Class nosh

Food - Bee Wilson on how one man's fare is another man's feast

The foods that are treated as status symbols are interesting clues to different cultures. For many centuries in western Europe, the lavish consumption of sugar and meat were the surest signifiers of riches, until forced labour and intensive farming brought them within the reach of all. There was even a time when rotting teeth were coveted as indications of enviable sugar-eating. Very unlike our Nutrasweet era. Rich countries nowadays rate only a few foodstuffs as status symbols: truffles and gold leaf and finest beurre d'Isigny carved to look like mermaids, perhaps, but not much else. It is different in poorer countries. In war-torn Afghanistan, even using a large amount of cooking oil is seen as aspirational. Food that we might consider greasy (and hence poor) is seen by Afghans as a sign of affluence.

This insight comes from Noshe Djan: Afghan food and cookery by Helen Saberi, a fascinating work which has just been reissued. Despite its modern poverty, Afghanistan has rich and sometimes surprising culinary traditions.

The "basic diet of all Afghans" is composed of "nan, bread and chai, tea". Nan can be flavoured with nigella, poppy or sesame seeds, and is baked either in the family's own tandoor or by a nanwaee at a local tandoor bakery. If the baker is a woman, grooves are made in the bread; if a man, then cuts are made. The finished bread might be served, means permitting, with a partridge stew, or aubergines cooked in yoghurt, or maybe with kebabs, a radish salad and some coriander chutney.

Not all Afghan dishes are quite so approachable. Sa-beri, who lived in Afghanistan for ten years and married into an Afghan family, describes its peculiarities with affection and even hunger - such as the taste for lamb's fat, especially from the tail, or the use of rhubarb in savoury dishes (with spinach, for example, or lamb). Afghans are also partial to quroot, a kind of dried yoghurt resembling "white pebbles", which is reconstituted in water and sometimes eaten with garlic, salt, pepper and dried mint. The strangest-sounding dish in Saberi's book is a sweet "silk" egg kebab, which is made by drawing threads of beaten egg across a hot pan until they go "silken", a fabric which is then rolled up and sprinkled with sugar syrup and ground pistachios.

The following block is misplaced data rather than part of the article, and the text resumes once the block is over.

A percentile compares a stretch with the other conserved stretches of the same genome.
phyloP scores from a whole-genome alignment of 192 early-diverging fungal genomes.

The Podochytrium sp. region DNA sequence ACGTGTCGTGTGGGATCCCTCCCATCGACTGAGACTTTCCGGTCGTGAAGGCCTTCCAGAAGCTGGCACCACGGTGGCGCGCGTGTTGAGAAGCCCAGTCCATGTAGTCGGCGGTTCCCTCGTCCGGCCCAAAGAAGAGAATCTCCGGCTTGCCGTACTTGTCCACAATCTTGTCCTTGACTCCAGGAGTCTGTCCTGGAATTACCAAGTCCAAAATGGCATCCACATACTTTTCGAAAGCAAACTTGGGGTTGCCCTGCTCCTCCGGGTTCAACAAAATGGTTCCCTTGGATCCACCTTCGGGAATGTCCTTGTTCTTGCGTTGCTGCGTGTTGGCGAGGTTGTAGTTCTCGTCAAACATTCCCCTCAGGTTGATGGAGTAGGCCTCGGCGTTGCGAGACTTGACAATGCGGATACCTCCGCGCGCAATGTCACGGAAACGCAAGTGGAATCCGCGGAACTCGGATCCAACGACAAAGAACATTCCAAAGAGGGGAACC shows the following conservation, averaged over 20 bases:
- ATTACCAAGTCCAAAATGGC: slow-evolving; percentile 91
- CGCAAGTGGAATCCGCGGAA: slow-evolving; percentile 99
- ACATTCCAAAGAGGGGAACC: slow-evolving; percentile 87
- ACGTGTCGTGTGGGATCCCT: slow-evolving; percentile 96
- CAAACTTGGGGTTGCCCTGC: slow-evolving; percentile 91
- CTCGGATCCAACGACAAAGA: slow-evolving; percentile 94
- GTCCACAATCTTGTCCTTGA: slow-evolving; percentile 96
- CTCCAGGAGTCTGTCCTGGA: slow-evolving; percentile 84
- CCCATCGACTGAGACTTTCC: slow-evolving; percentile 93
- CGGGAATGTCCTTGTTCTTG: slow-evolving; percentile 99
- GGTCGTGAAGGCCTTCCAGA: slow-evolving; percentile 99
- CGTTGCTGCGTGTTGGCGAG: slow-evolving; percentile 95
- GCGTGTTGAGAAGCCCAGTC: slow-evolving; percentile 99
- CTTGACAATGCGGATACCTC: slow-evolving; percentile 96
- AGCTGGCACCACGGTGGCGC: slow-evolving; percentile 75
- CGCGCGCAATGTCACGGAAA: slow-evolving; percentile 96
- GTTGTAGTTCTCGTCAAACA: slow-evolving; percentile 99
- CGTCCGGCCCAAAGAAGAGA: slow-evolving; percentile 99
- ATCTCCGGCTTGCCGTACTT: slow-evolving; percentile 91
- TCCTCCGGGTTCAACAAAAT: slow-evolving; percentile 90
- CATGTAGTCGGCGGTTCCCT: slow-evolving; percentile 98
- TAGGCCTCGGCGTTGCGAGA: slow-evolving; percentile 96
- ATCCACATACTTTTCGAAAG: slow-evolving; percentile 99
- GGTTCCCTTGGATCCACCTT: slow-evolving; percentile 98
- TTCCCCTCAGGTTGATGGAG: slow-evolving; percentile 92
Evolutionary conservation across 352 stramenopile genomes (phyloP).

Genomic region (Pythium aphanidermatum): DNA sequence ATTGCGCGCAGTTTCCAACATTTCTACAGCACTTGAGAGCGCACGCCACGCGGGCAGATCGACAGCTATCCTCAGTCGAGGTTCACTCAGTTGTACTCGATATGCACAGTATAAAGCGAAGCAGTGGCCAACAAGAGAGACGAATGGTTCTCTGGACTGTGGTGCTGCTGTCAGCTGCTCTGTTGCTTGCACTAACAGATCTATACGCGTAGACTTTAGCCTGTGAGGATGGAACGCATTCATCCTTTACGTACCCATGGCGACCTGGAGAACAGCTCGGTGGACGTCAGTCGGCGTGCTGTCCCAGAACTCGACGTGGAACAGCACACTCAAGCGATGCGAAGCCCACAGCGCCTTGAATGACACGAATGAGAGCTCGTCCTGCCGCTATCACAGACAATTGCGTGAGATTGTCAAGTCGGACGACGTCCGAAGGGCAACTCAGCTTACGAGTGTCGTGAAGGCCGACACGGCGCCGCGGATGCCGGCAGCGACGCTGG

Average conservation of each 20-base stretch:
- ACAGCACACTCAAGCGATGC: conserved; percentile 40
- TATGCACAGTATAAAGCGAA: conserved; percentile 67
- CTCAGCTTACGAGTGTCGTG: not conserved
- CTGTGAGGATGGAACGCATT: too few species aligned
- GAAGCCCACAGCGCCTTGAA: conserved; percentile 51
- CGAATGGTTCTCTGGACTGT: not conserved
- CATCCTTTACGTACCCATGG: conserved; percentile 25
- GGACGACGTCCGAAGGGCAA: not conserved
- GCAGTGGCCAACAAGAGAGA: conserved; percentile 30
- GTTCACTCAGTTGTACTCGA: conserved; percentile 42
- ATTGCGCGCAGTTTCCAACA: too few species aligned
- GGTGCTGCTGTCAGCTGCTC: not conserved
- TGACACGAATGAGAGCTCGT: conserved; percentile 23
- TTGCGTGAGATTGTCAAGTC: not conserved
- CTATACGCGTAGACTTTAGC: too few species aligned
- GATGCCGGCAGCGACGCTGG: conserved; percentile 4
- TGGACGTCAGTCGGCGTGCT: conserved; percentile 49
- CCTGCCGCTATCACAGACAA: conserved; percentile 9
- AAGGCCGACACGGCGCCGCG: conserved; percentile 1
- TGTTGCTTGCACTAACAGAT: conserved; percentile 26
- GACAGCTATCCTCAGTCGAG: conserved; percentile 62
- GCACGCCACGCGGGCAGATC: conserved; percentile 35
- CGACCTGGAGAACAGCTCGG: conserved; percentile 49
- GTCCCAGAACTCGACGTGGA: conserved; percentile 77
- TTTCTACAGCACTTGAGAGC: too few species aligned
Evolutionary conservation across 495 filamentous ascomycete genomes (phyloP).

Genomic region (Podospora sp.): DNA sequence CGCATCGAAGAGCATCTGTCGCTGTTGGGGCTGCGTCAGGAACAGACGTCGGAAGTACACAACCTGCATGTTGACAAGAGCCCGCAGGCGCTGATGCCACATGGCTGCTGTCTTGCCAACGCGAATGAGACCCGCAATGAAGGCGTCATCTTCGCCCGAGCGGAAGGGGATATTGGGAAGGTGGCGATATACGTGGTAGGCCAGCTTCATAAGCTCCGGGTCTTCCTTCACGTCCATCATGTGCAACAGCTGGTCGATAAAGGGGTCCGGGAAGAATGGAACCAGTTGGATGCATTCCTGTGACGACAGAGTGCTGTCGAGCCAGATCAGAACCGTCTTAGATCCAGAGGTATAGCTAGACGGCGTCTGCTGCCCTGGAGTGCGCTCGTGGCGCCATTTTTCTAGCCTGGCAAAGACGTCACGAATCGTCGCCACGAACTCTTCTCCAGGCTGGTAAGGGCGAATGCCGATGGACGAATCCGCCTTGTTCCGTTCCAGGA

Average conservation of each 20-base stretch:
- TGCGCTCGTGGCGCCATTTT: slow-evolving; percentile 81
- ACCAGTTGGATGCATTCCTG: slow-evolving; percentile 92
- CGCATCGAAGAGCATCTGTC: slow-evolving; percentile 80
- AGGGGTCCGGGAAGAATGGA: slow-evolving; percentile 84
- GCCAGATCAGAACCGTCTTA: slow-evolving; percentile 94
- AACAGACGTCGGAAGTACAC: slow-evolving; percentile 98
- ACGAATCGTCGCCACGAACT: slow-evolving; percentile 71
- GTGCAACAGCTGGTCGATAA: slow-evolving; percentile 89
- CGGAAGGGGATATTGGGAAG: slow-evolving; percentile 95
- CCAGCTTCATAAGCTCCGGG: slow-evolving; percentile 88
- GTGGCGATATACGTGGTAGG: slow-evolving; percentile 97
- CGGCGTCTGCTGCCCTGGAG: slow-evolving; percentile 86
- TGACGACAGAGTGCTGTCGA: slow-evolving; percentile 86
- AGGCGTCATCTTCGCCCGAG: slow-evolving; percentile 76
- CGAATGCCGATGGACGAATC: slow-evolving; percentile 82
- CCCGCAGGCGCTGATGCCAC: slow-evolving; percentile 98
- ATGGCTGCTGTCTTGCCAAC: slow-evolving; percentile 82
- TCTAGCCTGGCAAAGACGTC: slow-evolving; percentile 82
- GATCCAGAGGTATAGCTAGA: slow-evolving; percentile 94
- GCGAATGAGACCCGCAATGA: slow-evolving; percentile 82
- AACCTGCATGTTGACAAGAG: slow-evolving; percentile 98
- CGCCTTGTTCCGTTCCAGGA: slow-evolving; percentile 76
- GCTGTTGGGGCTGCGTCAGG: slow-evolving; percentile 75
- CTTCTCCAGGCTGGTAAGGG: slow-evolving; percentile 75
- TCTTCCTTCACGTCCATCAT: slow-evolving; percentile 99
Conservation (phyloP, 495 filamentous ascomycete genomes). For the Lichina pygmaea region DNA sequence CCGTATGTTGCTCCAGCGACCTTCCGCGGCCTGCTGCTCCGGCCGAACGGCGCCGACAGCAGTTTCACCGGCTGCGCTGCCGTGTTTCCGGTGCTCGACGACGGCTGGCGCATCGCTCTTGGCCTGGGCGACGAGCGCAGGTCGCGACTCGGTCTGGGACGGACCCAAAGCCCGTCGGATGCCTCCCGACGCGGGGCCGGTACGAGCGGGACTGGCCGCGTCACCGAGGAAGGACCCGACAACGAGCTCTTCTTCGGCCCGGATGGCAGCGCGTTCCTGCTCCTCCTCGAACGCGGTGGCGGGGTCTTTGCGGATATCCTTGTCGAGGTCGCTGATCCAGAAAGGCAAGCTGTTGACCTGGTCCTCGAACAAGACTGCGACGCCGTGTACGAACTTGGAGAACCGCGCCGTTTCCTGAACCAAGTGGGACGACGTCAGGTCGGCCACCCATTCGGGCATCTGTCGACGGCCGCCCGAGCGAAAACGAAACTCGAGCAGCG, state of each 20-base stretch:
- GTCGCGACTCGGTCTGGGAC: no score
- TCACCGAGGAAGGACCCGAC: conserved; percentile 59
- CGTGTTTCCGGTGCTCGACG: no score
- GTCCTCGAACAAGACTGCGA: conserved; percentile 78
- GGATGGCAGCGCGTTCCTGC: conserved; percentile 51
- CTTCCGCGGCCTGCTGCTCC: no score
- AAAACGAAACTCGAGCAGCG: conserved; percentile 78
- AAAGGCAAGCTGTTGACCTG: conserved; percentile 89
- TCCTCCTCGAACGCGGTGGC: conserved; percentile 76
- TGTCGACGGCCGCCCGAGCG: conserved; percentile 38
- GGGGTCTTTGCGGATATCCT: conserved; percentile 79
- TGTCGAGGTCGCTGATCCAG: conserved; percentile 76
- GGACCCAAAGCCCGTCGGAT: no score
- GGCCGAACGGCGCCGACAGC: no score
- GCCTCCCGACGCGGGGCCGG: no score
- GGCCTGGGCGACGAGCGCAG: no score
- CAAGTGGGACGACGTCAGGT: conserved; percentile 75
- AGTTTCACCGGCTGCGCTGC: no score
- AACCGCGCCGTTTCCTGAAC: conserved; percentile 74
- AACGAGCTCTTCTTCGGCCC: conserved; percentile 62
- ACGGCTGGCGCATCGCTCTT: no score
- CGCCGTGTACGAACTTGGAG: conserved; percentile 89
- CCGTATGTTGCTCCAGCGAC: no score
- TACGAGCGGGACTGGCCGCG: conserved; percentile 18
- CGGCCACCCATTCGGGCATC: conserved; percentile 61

Other Afghan puddings stick to familiar eastern tastes for milkiness and rosewater. I made this custard recently and found it deliciously delicate, although it might not suit the tastes of those who dislike perfumed sweets: three of those I served it to were purring, while the other three pushed their plates away. The ingredients for six to eight would cost barely £1.50 in Britain, although Saberi says that, in Afghanistan, firni is a special-occasion sweet, reserved for weddings and Eid. But then, milk is another scarcity in the cities of Afghanistan, whereas here, as farmers know to their cost, it flows almost as cheaply as water, with no great status attached.

Firni (Afghan custard): "50g cornflour, 1 litre milk, 275g sugar (or a little less - this amount makes the firni very sweet), ftsp ground cardamom seeds, 25g each of finely chopped or ground pistachio nuts and almonds. Mix the cornflour with a small amount of cold milk into a paste. Heat the remaining milk in a pan and, when hot but not boiling, add the sugar . . . Stir well. When the milk is close to boiling, slowly add the cornflour paste, stirring continuously. Bring to the boil, add the cardamom, turn down the heat and simmer for about five minutes, stirring frequently to prevent sticking. Pour the firni on to a shallow serving dish and decorate it with [the nuts] and allow to cool. Firni is always eaten cold."

Noshe Djan, by Helen Saberi, has just been reissued in a new and revised second edition (Prospect Books, £12)

This article first appeared in the 10 July 2000 issue of the New Statesman, Education, education, profit